@Jay313 you have explained your goal to build a concordist account of a figurative Adam. I think that is a great idea to add to the mix. You should do this, and from a scientific point of view there is no difference between this an a recent de novo Adam.
As @DarrelFalk puts it:
“science is silent on the question of Adam and Eve being ancestors of us all. It is even silent on the issue of whether Adam and Eve were created de novo…One can’t pin the question of Adam and Eve on science anymore.”
Once again, it is critical to remind you to exercise restraint. Coming to premature conclusions is not helpful for anyone. It will take a few years to make sense of this. As a great example of this, you point to this as an objection…
This is not a valid objection. This is in fact the whole point. Because UGAs are everywhere, we can be certain the arise in the Middle East really any time we feel is required theologically, and we can be certain that there are paired couples. This contrasts entirely with genetic ancestry, which is constantly revised as new evidence is uncovered, and it would be astronomically unlikely for all common ancestry to converge on a single paired couple. This feature of genealogical ancestry gives total autonomy to theology. Which is my point. Science is silent on Adam and Eve.
And this is not unique to evolutionary models. We also see the same thing in, for example, the AIG and RTB models. If the ubiquity of UGAs is not a problem there, it is not a problem here.
There should be no need to repeat this. We have gone over this several times. Even atheists understand what I am saying (@T_aquaticus and @sfmatheson). Science is silent here. The fact that we have told people otherwise is a scientific error.
As we have discussed, this has nothing to do with your personal hangups. You already affirm mainstream science and have come to peace with it. I am not trying to change your mind about anything regarding your model of Adam. I am not trying to convince you that Adam is historical or de novo creation. There is no reason, therefore ,to address your objections. I would encourage you to go argue this with those who are making the claim that this is exactly what happened. Perhaps you can go argue, for example, with Keller. Leave me out of that, and do not pretend you have science on your side.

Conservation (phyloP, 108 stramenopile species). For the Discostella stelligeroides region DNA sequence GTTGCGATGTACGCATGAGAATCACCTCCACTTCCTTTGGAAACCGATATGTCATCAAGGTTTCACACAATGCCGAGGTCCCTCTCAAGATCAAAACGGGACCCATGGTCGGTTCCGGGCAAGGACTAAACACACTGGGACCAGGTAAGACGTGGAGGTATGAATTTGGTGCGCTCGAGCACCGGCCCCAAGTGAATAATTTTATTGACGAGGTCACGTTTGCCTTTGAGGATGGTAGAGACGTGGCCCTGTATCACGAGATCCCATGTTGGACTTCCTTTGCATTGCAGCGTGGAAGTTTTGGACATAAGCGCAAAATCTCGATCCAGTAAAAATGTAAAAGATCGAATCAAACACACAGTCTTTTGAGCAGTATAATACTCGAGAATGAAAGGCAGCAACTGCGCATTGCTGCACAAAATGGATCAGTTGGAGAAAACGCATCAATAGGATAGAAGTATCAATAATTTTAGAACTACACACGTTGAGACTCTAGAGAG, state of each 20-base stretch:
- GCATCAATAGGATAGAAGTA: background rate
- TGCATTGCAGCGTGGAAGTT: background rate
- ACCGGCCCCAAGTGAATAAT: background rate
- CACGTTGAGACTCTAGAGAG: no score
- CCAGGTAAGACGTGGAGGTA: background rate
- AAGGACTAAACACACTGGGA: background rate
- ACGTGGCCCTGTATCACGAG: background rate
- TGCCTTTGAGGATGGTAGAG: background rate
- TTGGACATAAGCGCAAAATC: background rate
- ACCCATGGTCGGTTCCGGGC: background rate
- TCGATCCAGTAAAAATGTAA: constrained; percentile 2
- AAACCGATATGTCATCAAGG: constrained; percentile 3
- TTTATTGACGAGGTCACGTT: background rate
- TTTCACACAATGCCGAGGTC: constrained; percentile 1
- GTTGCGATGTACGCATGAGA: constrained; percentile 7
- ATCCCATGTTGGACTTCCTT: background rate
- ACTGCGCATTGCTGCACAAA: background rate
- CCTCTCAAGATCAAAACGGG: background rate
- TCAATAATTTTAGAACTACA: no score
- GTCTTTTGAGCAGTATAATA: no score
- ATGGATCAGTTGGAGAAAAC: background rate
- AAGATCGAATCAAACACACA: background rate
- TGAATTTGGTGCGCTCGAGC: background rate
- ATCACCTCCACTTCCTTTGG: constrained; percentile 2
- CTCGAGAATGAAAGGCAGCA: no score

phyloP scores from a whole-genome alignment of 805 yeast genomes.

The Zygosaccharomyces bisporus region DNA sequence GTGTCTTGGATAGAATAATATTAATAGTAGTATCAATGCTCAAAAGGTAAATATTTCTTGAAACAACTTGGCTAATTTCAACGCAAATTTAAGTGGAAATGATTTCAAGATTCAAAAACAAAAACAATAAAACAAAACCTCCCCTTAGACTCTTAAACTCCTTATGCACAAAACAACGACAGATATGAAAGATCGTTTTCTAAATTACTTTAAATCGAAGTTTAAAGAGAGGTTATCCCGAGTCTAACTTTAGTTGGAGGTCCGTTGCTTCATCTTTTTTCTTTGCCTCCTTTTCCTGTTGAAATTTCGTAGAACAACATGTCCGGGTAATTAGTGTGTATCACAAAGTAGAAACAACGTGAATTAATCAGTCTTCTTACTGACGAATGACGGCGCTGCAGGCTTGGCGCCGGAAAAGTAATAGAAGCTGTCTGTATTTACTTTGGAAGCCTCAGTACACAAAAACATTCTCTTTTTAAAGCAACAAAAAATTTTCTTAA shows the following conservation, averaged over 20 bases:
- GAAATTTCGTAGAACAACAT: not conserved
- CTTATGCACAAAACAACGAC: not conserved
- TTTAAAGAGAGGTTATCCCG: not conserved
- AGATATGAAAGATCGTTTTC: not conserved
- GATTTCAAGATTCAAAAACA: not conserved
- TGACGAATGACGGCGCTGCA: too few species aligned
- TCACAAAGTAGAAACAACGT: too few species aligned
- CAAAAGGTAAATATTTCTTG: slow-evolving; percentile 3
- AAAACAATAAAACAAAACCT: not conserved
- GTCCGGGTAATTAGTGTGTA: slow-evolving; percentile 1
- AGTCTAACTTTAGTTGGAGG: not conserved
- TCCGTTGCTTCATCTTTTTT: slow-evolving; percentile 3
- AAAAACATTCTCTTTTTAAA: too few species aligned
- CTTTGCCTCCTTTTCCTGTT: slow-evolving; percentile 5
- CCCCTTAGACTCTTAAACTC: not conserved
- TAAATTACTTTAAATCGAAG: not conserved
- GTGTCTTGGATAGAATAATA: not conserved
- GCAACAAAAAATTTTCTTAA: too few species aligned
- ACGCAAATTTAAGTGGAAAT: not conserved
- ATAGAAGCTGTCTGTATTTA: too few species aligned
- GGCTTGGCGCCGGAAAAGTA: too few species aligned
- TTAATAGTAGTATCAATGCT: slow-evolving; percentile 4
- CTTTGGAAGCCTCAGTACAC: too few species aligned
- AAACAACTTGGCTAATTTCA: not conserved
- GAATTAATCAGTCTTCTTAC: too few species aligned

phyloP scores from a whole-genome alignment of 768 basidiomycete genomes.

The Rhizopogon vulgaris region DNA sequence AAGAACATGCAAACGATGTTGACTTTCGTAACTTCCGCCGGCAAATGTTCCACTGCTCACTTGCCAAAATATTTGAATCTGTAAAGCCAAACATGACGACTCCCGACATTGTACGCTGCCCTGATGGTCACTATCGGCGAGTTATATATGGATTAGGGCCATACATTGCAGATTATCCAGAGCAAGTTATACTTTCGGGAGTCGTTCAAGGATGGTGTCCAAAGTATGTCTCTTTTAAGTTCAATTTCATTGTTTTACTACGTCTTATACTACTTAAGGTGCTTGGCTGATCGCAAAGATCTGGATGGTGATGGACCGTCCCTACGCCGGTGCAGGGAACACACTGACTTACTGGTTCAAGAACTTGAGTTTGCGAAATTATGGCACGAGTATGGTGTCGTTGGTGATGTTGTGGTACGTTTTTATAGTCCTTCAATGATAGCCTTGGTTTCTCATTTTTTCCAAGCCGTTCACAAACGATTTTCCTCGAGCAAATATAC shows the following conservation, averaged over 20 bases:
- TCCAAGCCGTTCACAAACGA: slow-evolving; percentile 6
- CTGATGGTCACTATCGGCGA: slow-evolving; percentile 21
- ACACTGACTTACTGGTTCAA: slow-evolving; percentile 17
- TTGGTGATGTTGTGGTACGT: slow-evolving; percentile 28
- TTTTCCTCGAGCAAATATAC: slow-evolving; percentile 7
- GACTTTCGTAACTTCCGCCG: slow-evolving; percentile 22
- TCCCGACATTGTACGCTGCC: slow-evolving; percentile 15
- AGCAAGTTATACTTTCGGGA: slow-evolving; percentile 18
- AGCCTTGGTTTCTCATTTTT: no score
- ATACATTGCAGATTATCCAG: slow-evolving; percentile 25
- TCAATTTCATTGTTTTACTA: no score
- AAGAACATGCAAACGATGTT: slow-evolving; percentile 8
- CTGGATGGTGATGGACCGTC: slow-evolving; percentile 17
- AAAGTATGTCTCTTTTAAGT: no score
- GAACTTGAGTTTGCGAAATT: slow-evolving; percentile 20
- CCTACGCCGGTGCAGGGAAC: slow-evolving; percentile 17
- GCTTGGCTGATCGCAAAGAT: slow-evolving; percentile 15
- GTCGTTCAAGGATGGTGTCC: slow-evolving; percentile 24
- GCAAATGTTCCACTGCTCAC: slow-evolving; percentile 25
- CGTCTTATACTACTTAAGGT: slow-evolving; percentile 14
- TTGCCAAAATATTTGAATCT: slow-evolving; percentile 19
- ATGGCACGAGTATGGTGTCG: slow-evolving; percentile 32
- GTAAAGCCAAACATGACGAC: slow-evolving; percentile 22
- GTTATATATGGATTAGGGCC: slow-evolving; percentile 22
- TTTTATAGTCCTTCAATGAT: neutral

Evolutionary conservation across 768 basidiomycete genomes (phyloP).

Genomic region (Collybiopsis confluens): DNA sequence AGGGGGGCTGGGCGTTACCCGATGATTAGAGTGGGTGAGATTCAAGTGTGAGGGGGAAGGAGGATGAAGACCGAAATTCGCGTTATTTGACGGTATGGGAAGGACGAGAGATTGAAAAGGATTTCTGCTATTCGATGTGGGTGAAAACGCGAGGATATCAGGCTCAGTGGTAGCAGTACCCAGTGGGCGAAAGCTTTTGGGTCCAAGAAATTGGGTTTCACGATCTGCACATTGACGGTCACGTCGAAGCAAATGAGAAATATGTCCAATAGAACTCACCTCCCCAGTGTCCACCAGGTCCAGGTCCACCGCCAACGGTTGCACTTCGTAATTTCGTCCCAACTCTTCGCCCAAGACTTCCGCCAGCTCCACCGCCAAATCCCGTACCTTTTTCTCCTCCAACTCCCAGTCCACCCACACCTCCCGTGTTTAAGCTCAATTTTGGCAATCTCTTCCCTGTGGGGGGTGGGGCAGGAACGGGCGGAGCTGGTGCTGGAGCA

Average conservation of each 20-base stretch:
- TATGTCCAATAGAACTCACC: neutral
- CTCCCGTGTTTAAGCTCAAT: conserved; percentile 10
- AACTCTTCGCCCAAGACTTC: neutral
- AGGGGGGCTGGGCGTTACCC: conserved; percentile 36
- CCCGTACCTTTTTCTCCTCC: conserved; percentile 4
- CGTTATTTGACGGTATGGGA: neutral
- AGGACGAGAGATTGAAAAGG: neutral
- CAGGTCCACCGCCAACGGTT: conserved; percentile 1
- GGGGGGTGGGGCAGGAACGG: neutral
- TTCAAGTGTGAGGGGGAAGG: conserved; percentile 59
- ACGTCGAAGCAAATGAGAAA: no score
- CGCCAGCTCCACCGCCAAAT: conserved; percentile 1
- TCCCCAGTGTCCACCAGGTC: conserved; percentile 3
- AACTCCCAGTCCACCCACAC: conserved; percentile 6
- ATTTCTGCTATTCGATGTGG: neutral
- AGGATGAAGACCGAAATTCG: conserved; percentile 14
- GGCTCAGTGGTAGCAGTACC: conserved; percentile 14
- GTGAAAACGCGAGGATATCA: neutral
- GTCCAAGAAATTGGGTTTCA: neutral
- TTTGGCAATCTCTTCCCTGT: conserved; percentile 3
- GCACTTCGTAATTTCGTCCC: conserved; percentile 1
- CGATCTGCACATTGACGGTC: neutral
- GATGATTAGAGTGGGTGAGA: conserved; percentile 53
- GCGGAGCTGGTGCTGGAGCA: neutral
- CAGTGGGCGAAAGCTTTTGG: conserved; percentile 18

This is totally false. As just one example you should be familiar with, John Walton’s model makes this distinction. He call’s Adam the first “true human.” There is nothing new here. I suppose you also know this. Theological humans just means “human” as the theologian is using the term. In science, the term is so hotly debated as to be nearly totally ambiguous.
Right now, the problem is actually non-scientists falsely claiming the authority of science to overstate the claims of science. In their own discourse, both theology and science have autonomy. However in dialogue, the problem right now is with people overstating the claims of science.
Remember @Jay313 this has never been about your personal theological concerns and objections. It is about the empty chair.
There are many theologians historically excluded from the conversation who just disagree with you. As their voices rise, you can debate that with them.
@gbrooks9 you are having fun with this! That is great. Just keep in mind that there are a bazillion ways to approach this. It is effective to invite others you are trying to work with into the conversation to help figure it out and adjust details as they see fit.
You do not even affirm a historical Adam (as I understand it), so your effort to make sense of this is a gracious and kind thing to do. Thanks!